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6 reasons not to extend Ribery’s contract

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Nobody doubts Franck’s ability. What is up for debate, though, is his fit within the team going forward.

Hellas Verona FC v ACF Fiorentina - Serie A Photo by Alessandro Sabattini/Getty Images

By now, everyone has heard the rumors that Fiorentina is considering a new contract for Franck Ribery, whose current deal runs out at season’s end. The conditions, as reported by Gazzetta dello Sport (via FiorentinaNews), would be one more year in Florence, albeit with a diminished status: his €4 million salary would be halved to €2 million, and he wouldn’t be guaranteed a starting spot.

After Rocco Commisso, Daniele Pradè, and Joe Barone discussed the matter with the French veteran, it sounds like they’ve all agreed to wait on a decision until this thrice-accursed season has run its course. That makes sense, as Ribery probably wants to make sure the Viola won’t drop to Serie B. It sounds as if he’s got a fairly robust market, with Monza (blech) and Freiburg both registering interest; you’d imagine that a host of clubs in the Gulf States (where Ribery has connections), China, and maybe even MLS would jump at the chance to sign him as well.

For the moment, not even Fiorentina manager Giuseppe Iachini knows the next step, although that’s not too surprising considering that he’ll be gone in 5 games. However, this kind of uncertainty is exactly the sort of distraction that a mentally fragile team like the Viola can’t afford right now. For the good of the team, Pradè and company ought to make a determination on Ribery’s future right now, and that determination should be to earnestly and profusely thank him for his service and wish him the best on his next step.

1. He can’t play any single position.

Nobody can doubt that Franck Ribery is an absolute peach of a player. His technique is exquisite, and even at 38, he can wiggle past defenders. He’s shown an impressive attitude and admirable professionalism. His ability to thread passes through a defense is second to none. However, he doesn’t score goals (5 in 47 appearances), he doesn’t win in the air, and he doesn’t play well off another forward. Since he’s probably incapable of putting in a shift on the wing for 90 minutes (look at how gassed he’s been by the hour mark these past couple of years), he’s confined to a central attacking role; he could conceivably play as a 10, but that comes with its own problem that we’ll discuss in a moment.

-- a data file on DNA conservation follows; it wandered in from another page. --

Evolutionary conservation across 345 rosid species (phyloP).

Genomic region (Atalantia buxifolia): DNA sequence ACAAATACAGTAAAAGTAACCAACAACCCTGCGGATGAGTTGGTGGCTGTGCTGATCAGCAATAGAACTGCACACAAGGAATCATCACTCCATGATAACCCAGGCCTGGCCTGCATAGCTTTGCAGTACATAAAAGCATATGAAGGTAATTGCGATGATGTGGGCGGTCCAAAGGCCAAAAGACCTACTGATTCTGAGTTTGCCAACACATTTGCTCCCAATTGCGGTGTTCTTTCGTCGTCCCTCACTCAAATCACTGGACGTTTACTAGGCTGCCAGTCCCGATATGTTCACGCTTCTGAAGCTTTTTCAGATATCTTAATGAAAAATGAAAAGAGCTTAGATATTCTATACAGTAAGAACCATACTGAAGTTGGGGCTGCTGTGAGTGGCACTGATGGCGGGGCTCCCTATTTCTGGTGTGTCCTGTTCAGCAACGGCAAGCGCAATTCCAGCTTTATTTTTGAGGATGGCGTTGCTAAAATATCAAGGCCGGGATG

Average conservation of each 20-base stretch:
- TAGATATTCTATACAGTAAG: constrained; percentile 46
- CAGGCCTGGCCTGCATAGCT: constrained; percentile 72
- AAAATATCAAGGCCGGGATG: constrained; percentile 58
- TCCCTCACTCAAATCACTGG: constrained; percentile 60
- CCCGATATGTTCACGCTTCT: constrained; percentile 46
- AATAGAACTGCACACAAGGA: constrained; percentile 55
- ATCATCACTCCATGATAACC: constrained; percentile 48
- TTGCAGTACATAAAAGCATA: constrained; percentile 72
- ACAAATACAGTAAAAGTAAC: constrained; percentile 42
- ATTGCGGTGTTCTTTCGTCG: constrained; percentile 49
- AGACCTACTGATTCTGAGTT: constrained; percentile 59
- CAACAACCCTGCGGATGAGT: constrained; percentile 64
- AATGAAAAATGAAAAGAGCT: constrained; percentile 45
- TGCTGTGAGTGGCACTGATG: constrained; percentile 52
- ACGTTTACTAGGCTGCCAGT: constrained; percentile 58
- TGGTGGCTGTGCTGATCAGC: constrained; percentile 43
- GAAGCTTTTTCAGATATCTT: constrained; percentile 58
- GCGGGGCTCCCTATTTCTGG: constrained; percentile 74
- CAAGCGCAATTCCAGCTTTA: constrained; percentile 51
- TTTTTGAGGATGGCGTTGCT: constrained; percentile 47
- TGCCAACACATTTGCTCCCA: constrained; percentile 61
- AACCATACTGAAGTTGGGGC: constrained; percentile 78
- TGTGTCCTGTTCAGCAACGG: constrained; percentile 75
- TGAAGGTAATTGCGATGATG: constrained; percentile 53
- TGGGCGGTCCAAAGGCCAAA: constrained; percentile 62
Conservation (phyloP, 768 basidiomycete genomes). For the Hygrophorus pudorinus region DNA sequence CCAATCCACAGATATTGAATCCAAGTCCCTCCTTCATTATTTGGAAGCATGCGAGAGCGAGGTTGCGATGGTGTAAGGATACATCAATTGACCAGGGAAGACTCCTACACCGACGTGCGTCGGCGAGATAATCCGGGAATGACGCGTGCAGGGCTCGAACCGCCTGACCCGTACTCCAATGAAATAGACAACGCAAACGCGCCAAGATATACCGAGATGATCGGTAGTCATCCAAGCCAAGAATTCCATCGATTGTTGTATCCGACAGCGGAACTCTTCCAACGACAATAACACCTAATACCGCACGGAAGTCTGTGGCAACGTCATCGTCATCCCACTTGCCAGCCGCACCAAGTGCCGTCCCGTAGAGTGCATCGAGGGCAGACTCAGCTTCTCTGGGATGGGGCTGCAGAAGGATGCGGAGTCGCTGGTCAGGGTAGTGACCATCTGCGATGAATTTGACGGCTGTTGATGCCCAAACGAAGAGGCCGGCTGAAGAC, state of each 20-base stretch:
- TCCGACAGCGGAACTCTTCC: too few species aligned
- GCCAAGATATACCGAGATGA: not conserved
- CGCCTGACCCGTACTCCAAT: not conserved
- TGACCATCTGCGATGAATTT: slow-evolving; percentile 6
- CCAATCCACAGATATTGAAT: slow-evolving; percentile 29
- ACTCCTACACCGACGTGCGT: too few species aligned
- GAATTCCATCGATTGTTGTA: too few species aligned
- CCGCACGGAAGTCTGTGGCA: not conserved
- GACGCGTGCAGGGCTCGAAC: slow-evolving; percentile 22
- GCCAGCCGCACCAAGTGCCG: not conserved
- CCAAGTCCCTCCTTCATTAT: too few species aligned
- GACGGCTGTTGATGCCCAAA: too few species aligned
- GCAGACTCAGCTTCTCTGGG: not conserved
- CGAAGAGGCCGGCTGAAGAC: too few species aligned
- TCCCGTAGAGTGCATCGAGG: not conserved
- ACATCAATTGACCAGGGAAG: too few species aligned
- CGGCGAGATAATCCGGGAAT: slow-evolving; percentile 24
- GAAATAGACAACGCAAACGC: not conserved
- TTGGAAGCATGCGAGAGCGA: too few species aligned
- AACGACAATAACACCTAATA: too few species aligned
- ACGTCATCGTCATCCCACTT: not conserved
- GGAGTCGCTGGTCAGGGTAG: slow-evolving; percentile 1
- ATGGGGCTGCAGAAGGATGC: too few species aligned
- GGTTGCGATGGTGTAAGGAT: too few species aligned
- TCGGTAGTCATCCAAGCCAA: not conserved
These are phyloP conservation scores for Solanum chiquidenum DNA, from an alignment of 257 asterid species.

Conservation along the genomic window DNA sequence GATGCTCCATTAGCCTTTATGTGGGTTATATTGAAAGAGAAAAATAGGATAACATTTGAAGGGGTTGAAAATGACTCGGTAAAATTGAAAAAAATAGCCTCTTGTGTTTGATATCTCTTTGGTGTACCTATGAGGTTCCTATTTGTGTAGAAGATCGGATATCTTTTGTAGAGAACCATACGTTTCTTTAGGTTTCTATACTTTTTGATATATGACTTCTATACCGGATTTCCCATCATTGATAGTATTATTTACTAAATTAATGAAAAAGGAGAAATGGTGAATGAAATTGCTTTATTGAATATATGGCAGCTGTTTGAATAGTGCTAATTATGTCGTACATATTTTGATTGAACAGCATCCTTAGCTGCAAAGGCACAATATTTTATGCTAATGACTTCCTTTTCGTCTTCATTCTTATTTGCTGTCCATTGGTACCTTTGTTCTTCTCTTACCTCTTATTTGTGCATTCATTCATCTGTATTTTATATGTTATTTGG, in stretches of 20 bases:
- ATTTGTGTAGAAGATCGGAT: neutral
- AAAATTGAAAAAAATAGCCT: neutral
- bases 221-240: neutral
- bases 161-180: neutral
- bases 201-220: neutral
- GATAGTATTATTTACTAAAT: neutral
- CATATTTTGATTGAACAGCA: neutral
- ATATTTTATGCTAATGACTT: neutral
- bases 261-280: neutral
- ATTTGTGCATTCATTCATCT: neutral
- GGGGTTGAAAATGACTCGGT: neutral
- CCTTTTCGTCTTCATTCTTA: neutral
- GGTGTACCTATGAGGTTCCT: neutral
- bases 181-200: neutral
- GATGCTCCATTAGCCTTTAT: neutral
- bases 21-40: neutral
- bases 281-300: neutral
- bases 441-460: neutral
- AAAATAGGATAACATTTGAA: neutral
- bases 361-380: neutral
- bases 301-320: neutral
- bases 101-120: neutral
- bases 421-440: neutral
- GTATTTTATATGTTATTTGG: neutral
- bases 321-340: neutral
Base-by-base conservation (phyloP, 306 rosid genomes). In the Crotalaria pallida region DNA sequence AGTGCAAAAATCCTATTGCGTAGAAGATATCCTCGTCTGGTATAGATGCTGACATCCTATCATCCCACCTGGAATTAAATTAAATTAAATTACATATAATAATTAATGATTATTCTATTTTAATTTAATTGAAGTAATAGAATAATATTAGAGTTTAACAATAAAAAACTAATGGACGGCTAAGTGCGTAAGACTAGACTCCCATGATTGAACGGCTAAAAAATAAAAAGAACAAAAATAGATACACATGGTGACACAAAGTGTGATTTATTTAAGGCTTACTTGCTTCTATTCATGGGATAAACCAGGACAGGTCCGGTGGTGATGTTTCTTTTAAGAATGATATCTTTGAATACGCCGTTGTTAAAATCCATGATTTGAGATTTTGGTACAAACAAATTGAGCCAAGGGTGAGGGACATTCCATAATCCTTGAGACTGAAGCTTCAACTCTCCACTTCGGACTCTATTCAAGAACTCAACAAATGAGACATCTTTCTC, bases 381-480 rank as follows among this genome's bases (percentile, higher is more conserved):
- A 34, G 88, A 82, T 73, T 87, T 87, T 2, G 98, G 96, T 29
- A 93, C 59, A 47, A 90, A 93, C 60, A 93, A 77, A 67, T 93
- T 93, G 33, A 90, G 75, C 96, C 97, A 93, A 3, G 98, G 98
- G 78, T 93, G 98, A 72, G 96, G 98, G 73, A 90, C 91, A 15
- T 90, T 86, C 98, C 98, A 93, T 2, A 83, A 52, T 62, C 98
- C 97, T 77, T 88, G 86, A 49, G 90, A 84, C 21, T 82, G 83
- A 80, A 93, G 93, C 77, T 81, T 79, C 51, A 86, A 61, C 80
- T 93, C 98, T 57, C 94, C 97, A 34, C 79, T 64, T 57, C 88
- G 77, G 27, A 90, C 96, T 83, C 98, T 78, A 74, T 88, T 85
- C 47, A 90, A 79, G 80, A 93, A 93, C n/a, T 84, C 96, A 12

2. He’s hampering the development of the most important players.

Fiorentina’s two most important outfield players are Dušan Vlahović and Gaetano Castrovilli. The former has exploded into Serie A’s best young striker this year (not up for debate), but that’s more in spite of Ribery than because of him. Vlahović is constantly isolated up top because Ribery insists on dropping deep, retrieving the ball, and spending as much time as possible on it. The Serbian international has spoken about how much he enjoys playing with Christian Kouamé, who stays up and supports him rather than retreating into the midfield. Fiorentina need to build around Vlahović, and partnering him with someone who’ll bring out his best is the top priority.

Castrovilli, on the other hand, has regressed this season. He’s been peripheral to the action and constantly makes the wrong decision. He’s always looking to defer to Ribery rather than grab things by the scruff of the neck and impose himself. The result is that his development has stalled. Too, he tends to occupy the same sorts of spaces that Ribery operates in, frequently drifting into the left half space. With Franck there, Tanino’s often rendered redundant. Referring back to the previous section, if Fiorentina line up in a system with a number 10 next year, that needs to be Castrovilli, which means Ribery would be the most luxurious of luxury players.